According to Bruno Bauer, the writer of Mark's gospel was "an Italian, at home both in Rome and Alexandria"; that of Matthew's gospel "a Roman, nourished by the spirit of Seneca"; Christianity is essentially "Stoicism triumphant in a Jewish garb."
What Bruno Bauer added was a deep review of European literature in the first century. In his estimation, many key themes of the New Testament, especially those that are opposed to themes in the Old Testament, can be found with relative ease in Greco-Roman literature that flourished during the first century. Such a position was also maintained by some Jewish scholars.
Bauer's final book, Christ and the Caesars (1877) offers a penetrating analysis that shows common key-words in the words of first-century writers like Seneca the Stoic and New Testament texts. While this had been perceived even in ancient times, the ancient explanation was that Seneca 'must have been' a secret Christian. Bruno Bauer was perhaps the first to attempt to carefully demonstrate that some New Testament writers freely borrowed from Seneca the Stoic. One modern explanation is that common cultures share common thought-forms and common patterns of speech; that similarities do not necessarily indicate borrowing.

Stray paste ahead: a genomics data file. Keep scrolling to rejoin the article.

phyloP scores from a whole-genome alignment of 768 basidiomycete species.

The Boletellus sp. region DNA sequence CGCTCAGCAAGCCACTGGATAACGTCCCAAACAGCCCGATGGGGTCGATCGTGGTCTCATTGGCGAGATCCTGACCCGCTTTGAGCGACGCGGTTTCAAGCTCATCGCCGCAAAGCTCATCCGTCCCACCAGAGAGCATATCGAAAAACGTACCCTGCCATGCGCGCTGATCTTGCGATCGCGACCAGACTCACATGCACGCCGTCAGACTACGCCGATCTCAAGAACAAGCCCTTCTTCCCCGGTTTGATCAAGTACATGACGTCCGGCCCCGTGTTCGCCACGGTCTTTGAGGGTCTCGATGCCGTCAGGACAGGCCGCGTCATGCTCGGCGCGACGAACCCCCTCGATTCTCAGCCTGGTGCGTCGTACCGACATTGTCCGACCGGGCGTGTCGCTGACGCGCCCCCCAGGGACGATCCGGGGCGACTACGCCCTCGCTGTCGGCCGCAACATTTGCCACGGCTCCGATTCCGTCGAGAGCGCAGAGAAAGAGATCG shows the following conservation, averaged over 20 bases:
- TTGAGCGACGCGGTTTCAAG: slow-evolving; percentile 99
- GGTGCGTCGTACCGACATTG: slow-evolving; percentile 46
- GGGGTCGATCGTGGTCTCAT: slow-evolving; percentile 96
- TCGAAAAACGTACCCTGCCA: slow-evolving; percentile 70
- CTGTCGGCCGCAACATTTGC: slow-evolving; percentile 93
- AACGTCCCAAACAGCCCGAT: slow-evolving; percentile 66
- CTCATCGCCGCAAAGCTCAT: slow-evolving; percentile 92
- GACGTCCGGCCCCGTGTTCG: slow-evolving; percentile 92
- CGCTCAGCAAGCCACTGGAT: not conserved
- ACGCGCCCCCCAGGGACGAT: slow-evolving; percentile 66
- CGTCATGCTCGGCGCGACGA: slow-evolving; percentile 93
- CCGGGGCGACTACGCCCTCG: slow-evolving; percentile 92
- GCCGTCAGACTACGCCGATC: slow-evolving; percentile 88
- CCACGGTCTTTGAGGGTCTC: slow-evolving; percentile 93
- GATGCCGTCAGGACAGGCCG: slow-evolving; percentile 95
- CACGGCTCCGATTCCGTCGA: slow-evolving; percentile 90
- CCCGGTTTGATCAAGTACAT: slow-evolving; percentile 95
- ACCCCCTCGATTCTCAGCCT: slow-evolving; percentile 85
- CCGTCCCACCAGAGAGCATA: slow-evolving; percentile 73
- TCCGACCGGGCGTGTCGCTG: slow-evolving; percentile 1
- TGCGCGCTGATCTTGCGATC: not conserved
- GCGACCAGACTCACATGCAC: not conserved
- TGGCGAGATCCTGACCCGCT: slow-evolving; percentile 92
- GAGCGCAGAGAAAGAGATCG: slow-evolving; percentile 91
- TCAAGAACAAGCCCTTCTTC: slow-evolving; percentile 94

In Christ and the Caesars, Bauer argued that Judaism entered Rome during the era of the Maccabees, and increased in population and influence in Rome since that time. He cited literature from the first century to strengthen his case that Jewish influence in Rome was far greater than historians had yet reported. The Imperial throne was influenced by the Jewish religious genius, he said, citing Herod's relation with the Caesar family, as well as the famous relationship between Josephus and the Flavians, Vespasian and Titus, and also one of the poems of Horace.